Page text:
RE: [Hammock Camping] Mosquito Hammock report
- Bear,Thanks for the report, particularly the construction notes. It sounds like a nice deal for $60 bucks.Chet-----Original Message-----Hey hangers:
From: dchinell [mailto:dchinell@...]
Sent: Tuesday, June 08, 2004 3:00 PM
Subject: [Hammock Camping] Mosquito Hammock report
Since it incorporates most of the features I like, I went ahead and
got myself a Mosquito Hammock.
I put it up in my back yard this weekend, to try it out. Here are
some points that struck me.
First, the construction is forehead-slappingly simple. When it
arrived, I opened the hammock and spread it out on the floor. It
consists of three layers of material, all (roughly) the same
dimensions -- 3 ft 10 inches by 8 ft.
The first layer is the outer body. The second layer is the inner
body. The third layer is the bug netting. All layers are sewn
together around three edges, with casings at the short edges.
Along the fourth edge, the inner body layer is loose, and the outer
body layer and bug net are joined by a full-length zipper. I don't
know how to classify the zipper correctly, but it has two heads that
face each other, just as you'd imagine it should.
The hanging ropes -- tubular nylon -- pass through the casings, as
on the Tropical Hammock.
The bug netting has grossgrain strips running across it in two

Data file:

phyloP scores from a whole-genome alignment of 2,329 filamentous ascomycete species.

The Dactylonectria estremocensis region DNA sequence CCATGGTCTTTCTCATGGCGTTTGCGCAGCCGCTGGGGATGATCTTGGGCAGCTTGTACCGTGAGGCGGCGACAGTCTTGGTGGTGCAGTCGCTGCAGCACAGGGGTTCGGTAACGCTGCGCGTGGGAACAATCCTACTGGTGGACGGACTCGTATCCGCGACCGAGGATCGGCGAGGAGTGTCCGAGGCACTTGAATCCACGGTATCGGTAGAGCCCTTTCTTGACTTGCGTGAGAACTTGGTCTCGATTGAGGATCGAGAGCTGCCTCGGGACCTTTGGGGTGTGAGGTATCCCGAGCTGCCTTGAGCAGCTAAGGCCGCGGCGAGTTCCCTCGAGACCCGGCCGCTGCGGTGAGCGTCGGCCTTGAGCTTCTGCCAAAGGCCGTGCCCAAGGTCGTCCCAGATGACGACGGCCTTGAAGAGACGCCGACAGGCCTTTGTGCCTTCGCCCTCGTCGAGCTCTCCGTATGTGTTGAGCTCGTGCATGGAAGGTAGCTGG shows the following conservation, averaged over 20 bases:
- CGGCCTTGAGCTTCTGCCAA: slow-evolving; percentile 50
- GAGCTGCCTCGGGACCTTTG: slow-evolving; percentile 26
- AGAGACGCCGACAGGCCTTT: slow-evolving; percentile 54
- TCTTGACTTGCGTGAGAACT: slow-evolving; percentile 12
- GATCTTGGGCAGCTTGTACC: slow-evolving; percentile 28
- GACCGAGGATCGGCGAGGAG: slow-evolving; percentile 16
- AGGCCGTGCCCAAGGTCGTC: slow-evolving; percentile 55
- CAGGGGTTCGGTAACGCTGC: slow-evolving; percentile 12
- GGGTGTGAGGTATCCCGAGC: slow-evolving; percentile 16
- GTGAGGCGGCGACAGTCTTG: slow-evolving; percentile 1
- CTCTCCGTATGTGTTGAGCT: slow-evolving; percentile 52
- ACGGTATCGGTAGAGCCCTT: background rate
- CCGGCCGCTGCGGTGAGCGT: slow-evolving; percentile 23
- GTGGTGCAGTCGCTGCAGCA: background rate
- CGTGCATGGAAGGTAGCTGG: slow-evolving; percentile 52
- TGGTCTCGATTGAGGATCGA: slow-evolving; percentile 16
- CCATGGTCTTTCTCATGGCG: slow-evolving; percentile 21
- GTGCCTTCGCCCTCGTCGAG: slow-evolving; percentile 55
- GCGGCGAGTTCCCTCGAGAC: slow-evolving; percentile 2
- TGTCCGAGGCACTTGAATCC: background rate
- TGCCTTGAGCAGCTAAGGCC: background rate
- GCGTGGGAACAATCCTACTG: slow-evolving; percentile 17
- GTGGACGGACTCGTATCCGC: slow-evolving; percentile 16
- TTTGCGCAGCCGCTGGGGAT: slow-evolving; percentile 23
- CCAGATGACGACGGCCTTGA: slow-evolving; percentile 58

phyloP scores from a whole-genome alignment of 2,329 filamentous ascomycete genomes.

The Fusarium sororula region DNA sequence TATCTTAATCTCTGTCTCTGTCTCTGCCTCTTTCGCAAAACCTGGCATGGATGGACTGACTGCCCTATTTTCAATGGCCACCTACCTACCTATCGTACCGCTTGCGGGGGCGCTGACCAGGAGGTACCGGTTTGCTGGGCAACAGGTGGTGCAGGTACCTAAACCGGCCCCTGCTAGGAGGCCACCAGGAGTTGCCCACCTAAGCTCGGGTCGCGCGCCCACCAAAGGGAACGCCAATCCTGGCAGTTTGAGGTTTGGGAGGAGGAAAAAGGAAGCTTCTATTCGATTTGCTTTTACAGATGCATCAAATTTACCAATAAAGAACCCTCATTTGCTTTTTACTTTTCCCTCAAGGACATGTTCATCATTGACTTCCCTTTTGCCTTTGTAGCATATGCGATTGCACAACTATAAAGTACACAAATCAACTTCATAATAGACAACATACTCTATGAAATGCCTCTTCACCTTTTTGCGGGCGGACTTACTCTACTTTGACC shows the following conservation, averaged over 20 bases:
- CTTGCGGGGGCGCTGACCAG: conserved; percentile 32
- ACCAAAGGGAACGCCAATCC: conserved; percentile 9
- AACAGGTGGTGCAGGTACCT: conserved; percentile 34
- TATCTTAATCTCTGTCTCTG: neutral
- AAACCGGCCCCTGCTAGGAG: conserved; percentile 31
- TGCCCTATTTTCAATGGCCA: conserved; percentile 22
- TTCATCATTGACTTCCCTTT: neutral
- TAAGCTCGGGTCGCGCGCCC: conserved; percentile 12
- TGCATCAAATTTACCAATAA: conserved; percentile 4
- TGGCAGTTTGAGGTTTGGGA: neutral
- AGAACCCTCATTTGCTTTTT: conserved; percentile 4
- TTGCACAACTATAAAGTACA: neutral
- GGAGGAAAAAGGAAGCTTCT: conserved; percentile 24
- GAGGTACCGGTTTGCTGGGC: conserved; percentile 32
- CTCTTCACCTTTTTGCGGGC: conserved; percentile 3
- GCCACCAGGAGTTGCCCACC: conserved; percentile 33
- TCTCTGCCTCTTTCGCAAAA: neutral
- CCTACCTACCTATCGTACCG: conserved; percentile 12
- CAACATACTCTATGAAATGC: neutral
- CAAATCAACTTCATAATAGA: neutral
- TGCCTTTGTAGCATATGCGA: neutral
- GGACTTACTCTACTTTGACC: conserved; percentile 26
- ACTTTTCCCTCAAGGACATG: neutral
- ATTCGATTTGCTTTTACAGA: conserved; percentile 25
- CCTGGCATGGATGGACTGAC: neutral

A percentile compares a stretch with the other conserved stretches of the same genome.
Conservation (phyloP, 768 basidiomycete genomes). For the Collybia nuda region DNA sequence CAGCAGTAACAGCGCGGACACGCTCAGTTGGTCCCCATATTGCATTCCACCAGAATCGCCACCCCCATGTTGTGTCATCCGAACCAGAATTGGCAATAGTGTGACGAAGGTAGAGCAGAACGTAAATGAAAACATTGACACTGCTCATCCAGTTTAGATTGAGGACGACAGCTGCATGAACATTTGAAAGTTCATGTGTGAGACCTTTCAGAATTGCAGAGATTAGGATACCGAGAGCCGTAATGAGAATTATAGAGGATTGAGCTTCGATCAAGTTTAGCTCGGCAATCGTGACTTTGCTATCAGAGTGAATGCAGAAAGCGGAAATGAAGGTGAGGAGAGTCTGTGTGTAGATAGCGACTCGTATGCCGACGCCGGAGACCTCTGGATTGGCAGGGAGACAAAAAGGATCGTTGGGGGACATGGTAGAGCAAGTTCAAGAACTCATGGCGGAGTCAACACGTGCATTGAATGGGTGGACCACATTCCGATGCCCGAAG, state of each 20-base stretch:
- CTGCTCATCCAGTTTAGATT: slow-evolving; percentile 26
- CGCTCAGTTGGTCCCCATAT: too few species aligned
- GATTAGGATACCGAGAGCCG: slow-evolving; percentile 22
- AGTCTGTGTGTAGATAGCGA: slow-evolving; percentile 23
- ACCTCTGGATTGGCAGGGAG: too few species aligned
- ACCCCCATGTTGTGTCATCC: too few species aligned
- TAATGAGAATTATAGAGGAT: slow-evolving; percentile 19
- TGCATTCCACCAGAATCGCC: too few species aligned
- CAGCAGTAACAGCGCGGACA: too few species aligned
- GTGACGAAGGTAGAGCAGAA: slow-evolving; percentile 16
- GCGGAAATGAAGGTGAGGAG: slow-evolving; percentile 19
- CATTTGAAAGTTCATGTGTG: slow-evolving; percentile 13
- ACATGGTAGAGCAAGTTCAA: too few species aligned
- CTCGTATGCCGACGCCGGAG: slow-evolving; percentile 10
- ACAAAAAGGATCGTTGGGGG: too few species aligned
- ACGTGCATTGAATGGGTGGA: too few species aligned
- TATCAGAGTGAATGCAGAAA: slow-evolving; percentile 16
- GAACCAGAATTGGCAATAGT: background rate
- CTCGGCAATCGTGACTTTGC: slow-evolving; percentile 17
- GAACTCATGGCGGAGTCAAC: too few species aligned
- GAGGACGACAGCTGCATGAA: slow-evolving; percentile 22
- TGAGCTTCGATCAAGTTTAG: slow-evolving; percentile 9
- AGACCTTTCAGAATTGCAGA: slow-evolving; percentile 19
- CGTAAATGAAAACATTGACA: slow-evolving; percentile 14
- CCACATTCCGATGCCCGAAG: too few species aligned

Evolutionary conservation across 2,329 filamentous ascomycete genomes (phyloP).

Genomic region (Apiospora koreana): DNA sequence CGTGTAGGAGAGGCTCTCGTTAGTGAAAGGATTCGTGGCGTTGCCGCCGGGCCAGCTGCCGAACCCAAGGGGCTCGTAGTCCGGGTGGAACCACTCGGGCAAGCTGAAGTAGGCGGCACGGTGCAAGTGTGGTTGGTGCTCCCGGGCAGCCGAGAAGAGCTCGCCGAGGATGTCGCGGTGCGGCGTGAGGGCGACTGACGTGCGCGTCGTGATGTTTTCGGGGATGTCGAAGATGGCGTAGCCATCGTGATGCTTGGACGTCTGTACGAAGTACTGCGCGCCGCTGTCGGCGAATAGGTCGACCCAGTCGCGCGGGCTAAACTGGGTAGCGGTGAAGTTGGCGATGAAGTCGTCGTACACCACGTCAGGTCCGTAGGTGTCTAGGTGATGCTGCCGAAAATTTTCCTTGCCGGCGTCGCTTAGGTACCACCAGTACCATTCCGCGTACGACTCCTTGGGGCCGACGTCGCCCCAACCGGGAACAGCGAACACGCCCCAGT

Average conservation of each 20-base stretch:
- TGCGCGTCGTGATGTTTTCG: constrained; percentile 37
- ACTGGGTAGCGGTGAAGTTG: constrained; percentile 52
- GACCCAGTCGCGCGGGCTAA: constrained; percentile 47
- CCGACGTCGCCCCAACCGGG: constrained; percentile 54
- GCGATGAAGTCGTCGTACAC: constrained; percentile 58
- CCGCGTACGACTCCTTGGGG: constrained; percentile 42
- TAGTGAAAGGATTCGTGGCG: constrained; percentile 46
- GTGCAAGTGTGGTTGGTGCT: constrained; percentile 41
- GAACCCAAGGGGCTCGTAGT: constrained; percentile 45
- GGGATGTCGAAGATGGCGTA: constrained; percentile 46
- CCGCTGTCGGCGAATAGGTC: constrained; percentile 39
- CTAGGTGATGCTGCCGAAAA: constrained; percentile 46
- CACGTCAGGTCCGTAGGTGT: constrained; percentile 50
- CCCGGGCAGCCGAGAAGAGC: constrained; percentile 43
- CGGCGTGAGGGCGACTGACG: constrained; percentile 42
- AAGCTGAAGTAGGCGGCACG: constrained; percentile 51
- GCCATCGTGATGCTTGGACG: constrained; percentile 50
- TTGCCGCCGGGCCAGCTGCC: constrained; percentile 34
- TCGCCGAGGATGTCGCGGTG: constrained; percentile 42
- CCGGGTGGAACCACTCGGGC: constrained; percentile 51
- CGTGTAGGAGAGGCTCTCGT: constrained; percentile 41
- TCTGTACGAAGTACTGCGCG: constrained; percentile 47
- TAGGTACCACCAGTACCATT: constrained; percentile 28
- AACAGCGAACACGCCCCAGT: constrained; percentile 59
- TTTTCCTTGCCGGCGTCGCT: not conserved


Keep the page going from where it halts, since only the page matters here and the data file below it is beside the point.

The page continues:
places, about 1-1/2 feet in from either end. Loops on these strips
are used to hold the netting up to form an interior space. A length
of shock cord and nylon mason's string is attached to both netting
With the exception of the bug netting it's almost identical to a
Tropical Hammock, being just a tad wider. Hanging it was no problem.
At first I attached the bug net pullout strings to the trees, but
later just looped them over the tarp lines and back onto themselves.
Since my tarp dimensions are stable, I may remove the mason's twine
and terminate the shock cord with a mitten clip.
Everthing about the hammock seems first-rate. Materials are good,
workmanship is perfect. My only complaints are with the bug netting
itself. It seems too fragile and prone to "picks." Also, it's light
or cream colored, and harder to see out of than a dark color would
be. (You can see the distributor's answers to these complaints at
his web site.)
The hammock was really comfortable. I slipped a pad in between the
layers to make sure there were no surprises, but it was too hot to
leave in. So I got to luxuriate in the raw hammock.
I found it best to fully unzip the netting to get in or out. This
gives the net plenty of slack. Once in, it's easy to grab the
zippers and close up, but I made it even easier by attaching a short
cord to the bottom zipper pull.
I think this hammock has many of the best features of the Speer and
Hennessy hammocks, combined. The only thing missing is an interior
ridge line for hanging up personal items.
You can also pitch the hammock upside down, with the netting on the
bottom for daylight lounging, then turn it over, attach the bug net
shock cords, and have an integral but net for nighttime sleeping.
If the vendor comes out with a darker netting material, I'm going to
buy another one before the prices take off.
I weighed it (in the bag) at 2 lbs 2 oz on our postal meter.
PS: I'm certain many of us could lash one of these together in an
evening. I've even thought about just tying the three layers
together, with an extra width of netting tucked between the two body
layers to "seal" it along the long edges. But for $60.00 you just
can't go wrong.